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Coal Mines (Nationalisation).

Part of Orders of the Day — King's Speech. – in the House of Commons on 11th February 1920.

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Photo of Mr David Lloyd George Mr David Lloyd George , Caernarvon District of Boroughs

I will examine this incentive to public service further, because just see what is the argument. The argument is, that if you want to increase output and get peace and contentment, you must eliminate the investor. The workman must know that no part of his labour goes to requite capital. That is the "elimination of private profit." Well, we have had a little experience with housing. There is no private profit, but on the contrary, there is a loss which the State has to guarantee. It is an essential public service. We found the same difficulties, the same obstructions, the same troubles in the way of increased output as any private owner in the land. And what is the good, with examples of that kind before our eyes, imagining that the moment you eliminate private profit, instantly regulations will go, obstructions will vanish, output will double? It is contrary, not merely to human nature, but to the experience we have got at this very hour.

I will put another difficulty to my right hon. Friend. I will say that a system such as he proposes to set up would discourage development. Development in the mining industry is the most speculative of all. I know that in recent years the margin of speculation has been considerably narrowed. There have been improved methods of ascertaining whether there is a vein or valuable seam, and the speculation is not perhaps quite so risky as it was a generation ago. With all that, there are examples all over the country of men who have spent huge fortunes, of men who have attempted to develop seams which have been regarded as certainties, and of fortunes lost and coalfields derelict. You cannot go across coalfields like those of South Wales, or anywhere else, without seeing numerous examples of that. Does anyone imagine that such a committee will embark on anything but absolutely essential enterprises which has to be done to increase output in this country? I do not believe your committees will do it. Why? They are in charge, they will be responsible, and if there are failures it will affect them, because there will be no private profiteers. The loss will fall indirectly upon the very men who are engaged in conducting these enterprises—officials of collieries. Why should they undertake to develop coalfields somewhere far away from their own areas? There will be no incentive.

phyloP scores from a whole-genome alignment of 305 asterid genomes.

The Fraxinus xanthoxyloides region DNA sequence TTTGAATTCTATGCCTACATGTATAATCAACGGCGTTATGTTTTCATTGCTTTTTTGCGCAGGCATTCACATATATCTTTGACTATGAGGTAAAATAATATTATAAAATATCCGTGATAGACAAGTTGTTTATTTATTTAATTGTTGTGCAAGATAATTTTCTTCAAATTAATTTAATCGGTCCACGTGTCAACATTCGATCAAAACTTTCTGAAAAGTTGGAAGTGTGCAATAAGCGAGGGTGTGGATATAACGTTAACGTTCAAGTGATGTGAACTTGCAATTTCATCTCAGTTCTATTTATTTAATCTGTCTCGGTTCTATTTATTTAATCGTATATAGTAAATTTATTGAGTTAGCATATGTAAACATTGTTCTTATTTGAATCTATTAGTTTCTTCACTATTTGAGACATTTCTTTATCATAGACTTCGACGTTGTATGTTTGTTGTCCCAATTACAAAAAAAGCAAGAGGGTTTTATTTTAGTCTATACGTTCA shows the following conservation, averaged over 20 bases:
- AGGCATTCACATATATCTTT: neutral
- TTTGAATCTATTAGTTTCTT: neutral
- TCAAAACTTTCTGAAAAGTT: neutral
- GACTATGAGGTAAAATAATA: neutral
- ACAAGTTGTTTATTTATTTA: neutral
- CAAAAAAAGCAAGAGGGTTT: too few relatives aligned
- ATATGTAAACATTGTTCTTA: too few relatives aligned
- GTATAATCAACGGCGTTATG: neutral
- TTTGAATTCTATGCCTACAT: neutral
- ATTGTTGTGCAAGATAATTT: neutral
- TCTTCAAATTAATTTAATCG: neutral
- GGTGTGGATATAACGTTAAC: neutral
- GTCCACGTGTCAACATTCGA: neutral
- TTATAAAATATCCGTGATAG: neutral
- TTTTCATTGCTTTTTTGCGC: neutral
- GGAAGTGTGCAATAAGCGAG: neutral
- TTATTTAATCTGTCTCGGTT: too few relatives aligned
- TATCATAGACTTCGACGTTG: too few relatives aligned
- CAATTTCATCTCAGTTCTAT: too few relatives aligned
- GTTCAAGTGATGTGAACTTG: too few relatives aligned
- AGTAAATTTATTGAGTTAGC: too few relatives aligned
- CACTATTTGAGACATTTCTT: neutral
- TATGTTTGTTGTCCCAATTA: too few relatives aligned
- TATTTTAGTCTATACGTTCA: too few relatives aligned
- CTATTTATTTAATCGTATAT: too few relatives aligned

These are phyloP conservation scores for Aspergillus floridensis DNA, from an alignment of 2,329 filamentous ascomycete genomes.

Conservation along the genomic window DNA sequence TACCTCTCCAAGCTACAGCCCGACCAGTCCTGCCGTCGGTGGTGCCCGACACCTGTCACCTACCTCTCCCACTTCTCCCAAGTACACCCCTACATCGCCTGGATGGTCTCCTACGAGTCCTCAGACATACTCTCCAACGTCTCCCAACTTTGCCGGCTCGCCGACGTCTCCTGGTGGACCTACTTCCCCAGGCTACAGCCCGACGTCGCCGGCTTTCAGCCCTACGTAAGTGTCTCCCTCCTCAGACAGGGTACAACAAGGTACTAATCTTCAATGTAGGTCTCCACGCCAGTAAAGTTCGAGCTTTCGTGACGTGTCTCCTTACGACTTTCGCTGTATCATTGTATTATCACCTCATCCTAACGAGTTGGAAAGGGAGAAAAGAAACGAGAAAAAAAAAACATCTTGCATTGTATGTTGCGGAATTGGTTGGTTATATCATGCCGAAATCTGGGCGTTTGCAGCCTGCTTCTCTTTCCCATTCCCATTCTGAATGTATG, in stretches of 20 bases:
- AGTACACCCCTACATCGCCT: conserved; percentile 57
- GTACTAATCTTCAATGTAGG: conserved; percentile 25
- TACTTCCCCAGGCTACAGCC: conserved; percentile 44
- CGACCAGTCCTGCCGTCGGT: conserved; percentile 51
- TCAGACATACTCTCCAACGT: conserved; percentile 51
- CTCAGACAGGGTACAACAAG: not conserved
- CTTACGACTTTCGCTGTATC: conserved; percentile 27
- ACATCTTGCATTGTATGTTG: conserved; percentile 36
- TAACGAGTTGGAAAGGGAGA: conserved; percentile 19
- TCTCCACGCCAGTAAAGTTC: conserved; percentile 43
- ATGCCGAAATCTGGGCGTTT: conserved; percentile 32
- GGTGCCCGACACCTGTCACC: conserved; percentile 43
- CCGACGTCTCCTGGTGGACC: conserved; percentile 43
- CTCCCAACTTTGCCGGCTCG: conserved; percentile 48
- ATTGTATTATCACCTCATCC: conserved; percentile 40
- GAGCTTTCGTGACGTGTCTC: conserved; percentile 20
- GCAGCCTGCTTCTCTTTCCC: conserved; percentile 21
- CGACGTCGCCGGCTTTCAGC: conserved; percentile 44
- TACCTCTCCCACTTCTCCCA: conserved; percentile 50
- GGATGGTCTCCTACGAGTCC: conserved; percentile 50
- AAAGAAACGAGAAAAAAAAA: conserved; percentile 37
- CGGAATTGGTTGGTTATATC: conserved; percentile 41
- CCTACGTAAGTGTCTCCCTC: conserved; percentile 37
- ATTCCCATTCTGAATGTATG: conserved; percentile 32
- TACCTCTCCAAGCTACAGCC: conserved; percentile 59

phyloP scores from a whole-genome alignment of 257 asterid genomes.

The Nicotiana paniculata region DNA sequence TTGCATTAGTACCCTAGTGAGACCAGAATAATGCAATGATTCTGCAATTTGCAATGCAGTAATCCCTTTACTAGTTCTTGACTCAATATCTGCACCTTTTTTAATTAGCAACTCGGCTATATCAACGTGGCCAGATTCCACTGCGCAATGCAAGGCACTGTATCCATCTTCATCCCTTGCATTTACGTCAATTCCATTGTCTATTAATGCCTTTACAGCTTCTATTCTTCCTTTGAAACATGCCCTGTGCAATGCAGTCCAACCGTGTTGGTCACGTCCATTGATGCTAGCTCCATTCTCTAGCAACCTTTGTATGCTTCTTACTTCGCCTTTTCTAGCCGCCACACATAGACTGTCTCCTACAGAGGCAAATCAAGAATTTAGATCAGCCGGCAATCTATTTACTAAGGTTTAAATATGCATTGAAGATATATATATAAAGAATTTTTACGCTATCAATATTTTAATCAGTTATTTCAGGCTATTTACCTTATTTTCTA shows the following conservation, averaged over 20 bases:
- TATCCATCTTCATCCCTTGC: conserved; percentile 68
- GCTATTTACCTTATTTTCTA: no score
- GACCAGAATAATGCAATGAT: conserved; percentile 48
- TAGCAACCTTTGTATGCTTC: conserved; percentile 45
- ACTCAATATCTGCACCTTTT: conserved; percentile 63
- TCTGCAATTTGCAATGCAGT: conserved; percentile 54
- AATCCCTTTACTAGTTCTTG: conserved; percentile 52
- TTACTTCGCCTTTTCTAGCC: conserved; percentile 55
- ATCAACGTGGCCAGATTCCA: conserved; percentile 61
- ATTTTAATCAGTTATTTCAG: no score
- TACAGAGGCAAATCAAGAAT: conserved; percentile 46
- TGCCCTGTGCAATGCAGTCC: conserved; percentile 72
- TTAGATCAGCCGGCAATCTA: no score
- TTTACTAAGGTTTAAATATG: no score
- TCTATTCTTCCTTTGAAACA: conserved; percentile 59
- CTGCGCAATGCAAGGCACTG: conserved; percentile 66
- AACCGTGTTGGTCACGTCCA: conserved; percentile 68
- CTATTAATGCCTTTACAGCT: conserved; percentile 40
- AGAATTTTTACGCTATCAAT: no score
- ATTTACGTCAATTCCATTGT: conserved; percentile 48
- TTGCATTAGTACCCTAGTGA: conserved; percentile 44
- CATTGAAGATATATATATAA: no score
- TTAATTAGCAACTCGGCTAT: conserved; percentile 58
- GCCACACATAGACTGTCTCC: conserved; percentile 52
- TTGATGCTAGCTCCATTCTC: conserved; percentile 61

You have got now the incentive of private profit, the incentive that a man may have a fortunate venture and his capital be increased considerably. He knows he runs the risk of losing it, but there are men in the country engaged in operations of that kind who are prepared to take the risk. I do not believe you would get that risk taken by committees of this kind. There is not a sufficient incentive. You impede, you retard, you freeze development. That would be a catastrophe in the mining districts of this country. My right hon. Friend eliminates that incentive to which I have referred—the speculative incentive—but he does not eliminate a return to the investor. The hon. Member who followed him did. If you confiscate, of course you eliminate it. That is a dangerous game to begin.